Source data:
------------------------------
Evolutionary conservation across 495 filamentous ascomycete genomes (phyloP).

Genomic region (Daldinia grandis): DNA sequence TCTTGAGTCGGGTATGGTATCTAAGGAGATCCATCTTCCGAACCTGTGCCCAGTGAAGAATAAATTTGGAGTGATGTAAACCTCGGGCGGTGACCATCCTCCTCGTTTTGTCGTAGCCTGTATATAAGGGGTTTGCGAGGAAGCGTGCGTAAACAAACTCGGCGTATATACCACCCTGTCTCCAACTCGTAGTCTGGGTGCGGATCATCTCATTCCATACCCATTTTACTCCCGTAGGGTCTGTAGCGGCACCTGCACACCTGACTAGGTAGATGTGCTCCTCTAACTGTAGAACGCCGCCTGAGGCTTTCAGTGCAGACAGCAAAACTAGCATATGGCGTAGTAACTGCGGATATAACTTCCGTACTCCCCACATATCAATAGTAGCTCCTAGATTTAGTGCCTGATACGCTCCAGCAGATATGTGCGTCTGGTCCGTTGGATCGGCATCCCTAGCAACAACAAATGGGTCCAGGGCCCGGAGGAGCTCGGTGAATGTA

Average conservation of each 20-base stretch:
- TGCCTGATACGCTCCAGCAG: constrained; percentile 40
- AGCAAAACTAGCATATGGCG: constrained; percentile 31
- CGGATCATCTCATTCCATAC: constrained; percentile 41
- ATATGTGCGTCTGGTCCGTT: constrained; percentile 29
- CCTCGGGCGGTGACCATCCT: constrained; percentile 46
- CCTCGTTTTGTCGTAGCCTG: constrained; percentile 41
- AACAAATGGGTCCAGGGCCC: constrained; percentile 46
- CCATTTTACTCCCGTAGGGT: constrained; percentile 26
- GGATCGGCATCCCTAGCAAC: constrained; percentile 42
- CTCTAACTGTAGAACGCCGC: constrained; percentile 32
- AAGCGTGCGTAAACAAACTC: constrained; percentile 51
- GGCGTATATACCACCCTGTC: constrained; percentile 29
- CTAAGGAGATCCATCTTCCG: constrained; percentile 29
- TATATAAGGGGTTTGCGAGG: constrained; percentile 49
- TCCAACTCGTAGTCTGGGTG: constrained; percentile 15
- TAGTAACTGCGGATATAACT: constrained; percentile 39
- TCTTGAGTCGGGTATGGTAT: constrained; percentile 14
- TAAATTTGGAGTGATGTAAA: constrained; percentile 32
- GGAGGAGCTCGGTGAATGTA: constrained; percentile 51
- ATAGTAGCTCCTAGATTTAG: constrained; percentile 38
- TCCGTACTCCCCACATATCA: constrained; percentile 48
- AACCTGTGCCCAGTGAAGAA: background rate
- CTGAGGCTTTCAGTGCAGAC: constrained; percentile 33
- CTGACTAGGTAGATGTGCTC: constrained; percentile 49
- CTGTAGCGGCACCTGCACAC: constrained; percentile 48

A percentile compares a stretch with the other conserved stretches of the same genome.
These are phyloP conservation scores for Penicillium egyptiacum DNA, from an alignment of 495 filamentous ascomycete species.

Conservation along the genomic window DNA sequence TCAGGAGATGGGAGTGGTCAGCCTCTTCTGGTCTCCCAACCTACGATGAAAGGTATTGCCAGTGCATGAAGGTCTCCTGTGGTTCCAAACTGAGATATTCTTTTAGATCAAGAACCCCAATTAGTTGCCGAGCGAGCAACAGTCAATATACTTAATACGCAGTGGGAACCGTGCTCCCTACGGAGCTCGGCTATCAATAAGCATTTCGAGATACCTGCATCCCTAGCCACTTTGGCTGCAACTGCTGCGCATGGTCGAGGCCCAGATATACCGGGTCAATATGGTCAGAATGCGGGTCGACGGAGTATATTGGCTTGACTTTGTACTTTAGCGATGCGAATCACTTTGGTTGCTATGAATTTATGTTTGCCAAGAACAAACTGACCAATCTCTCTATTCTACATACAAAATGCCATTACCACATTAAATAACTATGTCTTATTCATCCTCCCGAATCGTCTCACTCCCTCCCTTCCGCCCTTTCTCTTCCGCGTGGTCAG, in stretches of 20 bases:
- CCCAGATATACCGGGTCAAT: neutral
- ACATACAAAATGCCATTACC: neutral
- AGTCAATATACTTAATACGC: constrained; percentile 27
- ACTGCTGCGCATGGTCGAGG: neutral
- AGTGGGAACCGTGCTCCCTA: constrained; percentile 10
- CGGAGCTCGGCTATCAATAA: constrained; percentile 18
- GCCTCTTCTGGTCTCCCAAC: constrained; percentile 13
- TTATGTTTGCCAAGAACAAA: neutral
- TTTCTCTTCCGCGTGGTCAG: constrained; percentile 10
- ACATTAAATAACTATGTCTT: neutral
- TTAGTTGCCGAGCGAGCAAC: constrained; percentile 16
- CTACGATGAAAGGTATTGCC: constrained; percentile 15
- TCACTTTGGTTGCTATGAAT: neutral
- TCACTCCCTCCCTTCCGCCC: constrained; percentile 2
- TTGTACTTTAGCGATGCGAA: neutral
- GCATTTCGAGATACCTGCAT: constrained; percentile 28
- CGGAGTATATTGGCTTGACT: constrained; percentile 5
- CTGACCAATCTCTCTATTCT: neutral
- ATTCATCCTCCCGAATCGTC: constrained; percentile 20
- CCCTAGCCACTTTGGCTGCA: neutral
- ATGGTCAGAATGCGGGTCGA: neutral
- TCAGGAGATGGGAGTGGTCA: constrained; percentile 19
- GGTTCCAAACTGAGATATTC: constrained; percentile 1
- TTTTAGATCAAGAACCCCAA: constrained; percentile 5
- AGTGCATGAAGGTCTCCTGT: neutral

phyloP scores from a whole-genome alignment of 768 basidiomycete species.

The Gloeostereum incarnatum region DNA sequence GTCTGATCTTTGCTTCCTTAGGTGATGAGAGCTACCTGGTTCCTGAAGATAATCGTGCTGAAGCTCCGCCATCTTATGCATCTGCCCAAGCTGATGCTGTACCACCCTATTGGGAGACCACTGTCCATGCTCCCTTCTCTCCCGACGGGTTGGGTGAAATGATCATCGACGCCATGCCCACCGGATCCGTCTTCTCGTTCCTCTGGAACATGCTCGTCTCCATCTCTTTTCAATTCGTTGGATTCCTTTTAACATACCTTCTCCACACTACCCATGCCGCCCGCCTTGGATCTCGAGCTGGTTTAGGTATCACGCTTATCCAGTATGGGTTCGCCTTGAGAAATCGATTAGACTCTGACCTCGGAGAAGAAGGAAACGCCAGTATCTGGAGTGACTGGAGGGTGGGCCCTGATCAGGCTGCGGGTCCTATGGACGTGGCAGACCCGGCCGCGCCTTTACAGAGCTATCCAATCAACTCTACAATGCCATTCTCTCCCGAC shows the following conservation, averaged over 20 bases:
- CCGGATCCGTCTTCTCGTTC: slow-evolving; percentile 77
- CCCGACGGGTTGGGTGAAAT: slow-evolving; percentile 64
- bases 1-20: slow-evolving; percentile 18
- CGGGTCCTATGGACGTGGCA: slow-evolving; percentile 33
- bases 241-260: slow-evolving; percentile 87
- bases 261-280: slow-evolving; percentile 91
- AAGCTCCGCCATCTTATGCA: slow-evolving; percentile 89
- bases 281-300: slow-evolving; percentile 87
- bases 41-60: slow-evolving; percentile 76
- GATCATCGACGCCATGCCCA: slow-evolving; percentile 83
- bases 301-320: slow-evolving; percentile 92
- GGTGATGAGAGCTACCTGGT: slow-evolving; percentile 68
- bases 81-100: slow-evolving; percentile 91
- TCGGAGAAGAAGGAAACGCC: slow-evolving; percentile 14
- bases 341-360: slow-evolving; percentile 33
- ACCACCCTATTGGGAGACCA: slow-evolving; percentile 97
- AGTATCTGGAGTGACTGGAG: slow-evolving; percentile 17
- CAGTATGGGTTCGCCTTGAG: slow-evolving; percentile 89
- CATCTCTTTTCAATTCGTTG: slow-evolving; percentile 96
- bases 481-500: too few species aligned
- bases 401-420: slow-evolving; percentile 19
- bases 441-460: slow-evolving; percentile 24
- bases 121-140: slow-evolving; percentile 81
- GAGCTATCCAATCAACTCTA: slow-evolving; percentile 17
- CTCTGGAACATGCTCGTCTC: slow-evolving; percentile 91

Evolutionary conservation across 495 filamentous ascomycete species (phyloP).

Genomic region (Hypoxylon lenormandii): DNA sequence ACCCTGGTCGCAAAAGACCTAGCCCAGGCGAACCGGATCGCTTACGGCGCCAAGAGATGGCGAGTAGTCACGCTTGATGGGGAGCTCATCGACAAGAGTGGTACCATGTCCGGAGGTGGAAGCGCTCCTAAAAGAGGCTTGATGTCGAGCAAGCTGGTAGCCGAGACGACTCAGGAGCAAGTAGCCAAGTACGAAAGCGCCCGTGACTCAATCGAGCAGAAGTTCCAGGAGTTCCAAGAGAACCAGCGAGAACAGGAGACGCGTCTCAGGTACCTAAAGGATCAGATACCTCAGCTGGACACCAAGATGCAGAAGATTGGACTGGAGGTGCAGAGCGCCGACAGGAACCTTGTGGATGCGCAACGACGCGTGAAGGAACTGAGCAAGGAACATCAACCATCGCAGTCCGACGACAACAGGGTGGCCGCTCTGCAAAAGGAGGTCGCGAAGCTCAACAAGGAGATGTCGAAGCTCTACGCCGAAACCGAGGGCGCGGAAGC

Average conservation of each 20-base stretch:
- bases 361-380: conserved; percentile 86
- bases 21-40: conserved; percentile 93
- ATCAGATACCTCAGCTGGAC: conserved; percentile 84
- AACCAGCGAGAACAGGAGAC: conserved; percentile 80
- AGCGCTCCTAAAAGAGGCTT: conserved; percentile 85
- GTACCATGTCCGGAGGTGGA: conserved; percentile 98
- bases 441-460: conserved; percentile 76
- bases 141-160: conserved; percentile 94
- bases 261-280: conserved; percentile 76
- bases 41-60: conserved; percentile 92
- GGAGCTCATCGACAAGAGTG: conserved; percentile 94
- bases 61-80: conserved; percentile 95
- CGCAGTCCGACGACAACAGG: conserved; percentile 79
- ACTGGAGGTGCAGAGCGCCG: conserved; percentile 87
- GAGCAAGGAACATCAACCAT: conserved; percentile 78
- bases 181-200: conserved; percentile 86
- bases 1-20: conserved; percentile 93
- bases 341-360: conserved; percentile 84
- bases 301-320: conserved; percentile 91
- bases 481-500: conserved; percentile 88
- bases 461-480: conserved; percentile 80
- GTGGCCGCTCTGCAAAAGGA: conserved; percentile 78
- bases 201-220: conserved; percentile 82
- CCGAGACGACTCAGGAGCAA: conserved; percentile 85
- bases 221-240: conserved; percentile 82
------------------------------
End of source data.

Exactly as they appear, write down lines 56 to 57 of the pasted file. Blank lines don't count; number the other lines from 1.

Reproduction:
- AGTGCATGAAGGTCTCCTGT: neutral

phyloP scores from a whole-genome alignment of 768 basidiomycete species.